Wherever you are this year, we hope your Thanksgiving does include turkey and we hope you enjoy the holiday to its fullest. Happy Thanksgiving!

Special Collections is closing early today for the Thanksgiving holiday and I’m doing my best to finish up some projects. I’ll be back next week with a new post or two, but until then…

Eastern Wild Turkey
Eastern Wild Turkey
http://commons.wikimedia.org/wiki/File:EasternWildTurkey.jpg

Gobble, Gobble!

Which either means “Happy Thanksgiving!” and “Please don’t eat me!” (Something gets a little lost in the translation.)

If you’re here in the U.S, enjoy the holiday! If not, enjoy your Wednesday!

Let’s Talk Turkey?

Thanksgiving is just around the corner, so it seems like a good week to talk about turkey. And turkey products. And resource kits about turkey. (Doesn’t everyone have one?!?) Because, as this kit reminds us,

“Turkey is Convenient!”

A joint product of the National Turkey Federation and the Minnesota Turkey Growers Association, this 1979 resource kit is quite a piece. It was donated to Special Collections last year and we’ve been holding on to it for just such an occasion. The kit includes a filmstrip, cassette tape, teachers’ guide, student work sheets, and posters.

I’ve included some pages from the guide, which includes a frame-by-frame breakdown of the filmstrip and the accompanying audio, as well as some of the posters. In addition, the guide has suggested classroom activities, historical information, nutritional data, and information on food safety. While I scanned some of the more visual of the images (I’m strongly considering reproductions to decorate my office!), other posters include charts for food pricing and nutritional value.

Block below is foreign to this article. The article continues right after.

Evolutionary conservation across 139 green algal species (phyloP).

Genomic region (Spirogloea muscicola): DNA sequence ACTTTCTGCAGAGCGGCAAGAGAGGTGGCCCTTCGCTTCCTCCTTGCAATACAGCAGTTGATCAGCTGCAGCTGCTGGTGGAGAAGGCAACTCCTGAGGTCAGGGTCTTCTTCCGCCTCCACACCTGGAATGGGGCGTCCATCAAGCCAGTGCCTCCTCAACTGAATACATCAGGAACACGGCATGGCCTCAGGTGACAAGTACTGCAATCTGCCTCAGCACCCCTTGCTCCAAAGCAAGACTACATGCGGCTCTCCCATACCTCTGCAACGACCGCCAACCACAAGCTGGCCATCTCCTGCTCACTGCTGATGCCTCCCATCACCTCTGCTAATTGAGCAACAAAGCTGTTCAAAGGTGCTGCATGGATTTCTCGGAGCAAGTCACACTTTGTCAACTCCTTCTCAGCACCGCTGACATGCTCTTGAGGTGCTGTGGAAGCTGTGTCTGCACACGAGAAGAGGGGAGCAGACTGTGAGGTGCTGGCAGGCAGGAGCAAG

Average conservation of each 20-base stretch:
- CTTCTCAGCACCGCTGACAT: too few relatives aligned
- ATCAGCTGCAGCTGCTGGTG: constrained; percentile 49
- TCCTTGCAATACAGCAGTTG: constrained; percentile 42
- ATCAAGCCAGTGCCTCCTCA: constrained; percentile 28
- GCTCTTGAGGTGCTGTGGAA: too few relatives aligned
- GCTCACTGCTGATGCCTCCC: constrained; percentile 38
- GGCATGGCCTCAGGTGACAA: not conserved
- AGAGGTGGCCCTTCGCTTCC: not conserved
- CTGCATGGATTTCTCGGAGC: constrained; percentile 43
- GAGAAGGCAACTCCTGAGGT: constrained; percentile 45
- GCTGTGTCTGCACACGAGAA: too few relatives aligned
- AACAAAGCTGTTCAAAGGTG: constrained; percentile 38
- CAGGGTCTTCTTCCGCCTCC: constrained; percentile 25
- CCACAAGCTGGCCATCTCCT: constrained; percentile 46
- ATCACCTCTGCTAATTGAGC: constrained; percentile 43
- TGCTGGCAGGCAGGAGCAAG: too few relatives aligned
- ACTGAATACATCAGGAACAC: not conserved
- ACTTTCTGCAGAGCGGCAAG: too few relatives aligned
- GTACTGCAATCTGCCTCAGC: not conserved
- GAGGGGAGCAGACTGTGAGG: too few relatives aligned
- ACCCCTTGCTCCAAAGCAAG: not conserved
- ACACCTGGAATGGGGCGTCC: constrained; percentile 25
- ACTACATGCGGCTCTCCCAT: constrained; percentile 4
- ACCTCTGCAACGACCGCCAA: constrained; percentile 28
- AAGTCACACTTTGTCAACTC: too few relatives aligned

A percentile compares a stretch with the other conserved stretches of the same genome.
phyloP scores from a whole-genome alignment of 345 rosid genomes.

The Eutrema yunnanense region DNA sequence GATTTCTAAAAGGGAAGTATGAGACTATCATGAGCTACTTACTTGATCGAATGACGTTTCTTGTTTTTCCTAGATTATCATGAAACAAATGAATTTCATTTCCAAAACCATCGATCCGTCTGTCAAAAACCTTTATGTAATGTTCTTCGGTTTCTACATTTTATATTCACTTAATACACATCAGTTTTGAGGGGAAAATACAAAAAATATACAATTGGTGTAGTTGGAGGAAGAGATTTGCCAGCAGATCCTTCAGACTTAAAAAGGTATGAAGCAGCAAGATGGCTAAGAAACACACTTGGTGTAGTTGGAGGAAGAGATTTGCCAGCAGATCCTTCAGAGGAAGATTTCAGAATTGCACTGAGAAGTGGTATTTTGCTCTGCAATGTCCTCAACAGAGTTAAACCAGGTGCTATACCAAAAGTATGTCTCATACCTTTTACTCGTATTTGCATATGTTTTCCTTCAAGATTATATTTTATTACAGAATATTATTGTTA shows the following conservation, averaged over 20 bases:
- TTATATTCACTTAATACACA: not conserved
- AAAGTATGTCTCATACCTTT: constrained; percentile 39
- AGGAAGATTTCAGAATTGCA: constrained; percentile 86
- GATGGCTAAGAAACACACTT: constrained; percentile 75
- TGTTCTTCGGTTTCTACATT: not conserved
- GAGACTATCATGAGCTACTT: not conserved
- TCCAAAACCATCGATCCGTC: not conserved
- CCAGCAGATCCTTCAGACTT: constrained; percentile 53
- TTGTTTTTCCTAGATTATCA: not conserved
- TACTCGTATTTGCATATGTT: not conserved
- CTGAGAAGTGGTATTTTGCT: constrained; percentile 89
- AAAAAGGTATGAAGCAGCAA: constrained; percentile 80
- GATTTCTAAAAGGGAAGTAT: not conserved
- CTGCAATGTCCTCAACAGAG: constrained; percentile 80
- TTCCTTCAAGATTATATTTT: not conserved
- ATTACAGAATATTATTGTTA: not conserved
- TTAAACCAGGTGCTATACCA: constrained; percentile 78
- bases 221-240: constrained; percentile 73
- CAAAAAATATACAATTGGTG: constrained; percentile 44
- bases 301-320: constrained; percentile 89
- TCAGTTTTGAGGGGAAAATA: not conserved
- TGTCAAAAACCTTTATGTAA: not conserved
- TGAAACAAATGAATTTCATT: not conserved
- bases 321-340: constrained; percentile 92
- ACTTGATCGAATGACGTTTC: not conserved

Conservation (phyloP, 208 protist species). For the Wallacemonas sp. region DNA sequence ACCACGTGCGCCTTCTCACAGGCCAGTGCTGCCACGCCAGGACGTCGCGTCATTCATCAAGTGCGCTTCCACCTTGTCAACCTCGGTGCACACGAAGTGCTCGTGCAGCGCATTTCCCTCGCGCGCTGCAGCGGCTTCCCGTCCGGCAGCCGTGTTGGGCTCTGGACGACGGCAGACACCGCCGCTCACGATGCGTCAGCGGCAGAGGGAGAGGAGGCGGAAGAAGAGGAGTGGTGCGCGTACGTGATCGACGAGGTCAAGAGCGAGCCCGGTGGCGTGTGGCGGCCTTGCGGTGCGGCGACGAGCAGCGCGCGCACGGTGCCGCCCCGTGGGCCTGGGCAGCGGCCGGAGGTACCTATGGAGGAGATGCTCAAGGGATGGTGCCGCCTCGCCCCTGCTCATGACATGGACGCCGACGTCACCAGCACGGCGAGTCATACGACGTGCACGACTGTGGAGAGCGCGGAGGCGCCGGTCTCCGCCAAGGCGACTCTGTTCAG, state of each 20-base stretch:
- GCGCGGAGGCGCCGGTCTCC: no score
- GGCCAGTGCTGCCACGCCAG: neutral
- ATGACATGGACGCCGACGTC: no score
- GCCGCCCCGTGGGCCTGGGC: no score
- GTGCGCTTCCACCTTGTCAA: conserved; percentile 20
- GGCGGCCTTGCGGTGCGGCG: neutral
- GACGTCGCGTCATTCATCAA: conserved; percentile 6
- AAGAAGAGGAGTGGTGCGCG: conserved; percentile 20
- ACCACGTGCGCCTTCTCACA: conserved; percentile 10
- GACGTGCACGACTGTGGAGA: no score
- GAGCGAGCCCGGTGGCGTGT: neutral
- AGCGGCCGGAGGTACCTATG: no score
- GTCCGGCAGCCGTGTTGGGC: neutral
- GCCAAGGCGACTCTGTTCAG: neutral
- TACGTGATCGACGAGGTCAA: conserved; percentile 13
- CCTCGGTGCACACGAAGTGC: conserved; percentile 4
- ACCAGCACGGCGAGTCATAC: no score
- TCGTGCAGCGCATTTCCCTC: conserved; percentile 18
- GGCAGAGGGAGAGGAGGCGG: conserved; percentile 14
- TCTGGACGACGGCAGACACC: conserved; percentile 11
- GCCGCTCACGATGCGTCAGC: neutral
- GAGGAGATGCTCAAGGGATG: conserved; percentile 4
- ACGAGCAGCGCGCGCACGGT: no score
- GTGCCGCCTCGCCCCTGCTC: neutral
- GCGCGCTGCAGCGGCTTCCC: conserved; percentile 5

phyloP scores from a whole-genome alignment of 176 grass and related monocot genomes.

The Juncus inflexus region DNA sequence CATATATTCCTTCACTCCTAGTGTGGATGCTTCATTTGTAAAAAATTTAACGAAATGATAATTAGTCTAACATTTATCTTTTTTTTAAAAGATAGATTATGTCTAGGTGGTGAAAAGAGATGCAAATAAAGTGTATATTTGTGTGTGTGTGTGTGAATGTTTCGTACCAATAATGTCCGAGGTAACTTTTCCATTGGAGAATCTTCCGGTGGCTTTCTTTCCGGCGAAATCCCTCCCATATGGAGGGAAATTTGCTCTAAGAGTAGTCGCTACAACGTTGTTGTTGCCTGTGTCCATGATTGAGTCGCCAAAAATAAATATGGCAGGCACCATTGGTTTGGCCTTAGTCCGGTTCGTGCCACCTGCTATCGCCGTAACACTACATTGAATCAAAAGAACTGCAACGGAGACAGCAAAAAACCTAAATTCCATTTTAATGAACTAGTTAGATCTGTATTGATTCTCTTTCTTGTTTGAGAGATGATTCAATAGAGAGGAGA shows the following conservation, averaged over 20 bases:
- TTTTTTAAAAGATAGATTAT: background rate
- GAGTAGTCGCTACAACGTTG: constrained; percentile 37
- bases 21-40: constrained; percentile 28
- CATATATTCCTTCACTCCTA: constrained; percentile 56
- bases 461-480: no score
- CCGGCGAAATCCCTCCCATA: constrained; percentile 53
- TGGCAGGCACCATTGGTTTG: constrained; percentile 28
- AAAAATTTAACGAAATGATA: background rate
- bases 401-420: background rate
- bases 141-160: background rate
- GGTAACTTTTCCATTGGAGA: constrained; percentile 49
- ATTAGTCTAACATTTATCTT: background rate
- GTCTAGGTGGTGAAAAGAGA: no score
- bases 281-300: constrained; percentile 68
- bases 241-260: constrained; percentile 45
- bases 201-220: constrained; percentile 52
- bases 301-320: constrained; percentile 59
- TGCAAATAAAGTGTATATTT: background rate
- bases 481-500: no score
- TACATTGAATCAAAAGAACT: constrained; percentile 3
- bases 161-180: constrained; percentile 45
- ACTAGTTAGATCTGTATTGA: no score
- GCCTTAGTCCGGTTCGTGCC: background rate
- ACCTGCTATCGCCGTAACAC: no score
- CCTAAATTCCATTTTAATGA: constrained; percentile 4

The kit falls into an odd space of the History of Food and Drink Collection. It isn’t a modern publication, though it isn’t that old, either. There are plenty of new turkey products on the market and some from the kit may no longer be available, but the historical information, recipes, and education content still have value. Plus, it does supply some great images! There aren’t too many of these kits out there anymore, and most of them are in public schools or places like Tech, that have a strong agricultural focus, so we’re pleased to have it.

Although we can’t help you watch the filmstrip, you’re welcome to come check out the paper materials and we’ll even play the cassette for you, should you desire an audio tour of all things turkey. Plus, there are some great suggestions for those leftovers next week. “Bacon-like turkey strips,” anyone?

Reblog: Turkey Pardons

ourpresidents:

This Thanksgiving, two turkeys from Minnesota will travel to the White House to be pardoned by President Obama.  The annual tradition began in 1947 when the Poultry and Egg National Board presented a live turkey to President Truman for the holiday.  Earlier presentation birds did not fare as well as their modern day counterparts and were handed over for, ahem,dining, rather than pardoning.

This photo shows the Thanksgiving Turkey Presentation to President Nixon on November 18, 1969.  As you might imagine, we’ve got a number of POTUS photos from previous turkey days in our holdings.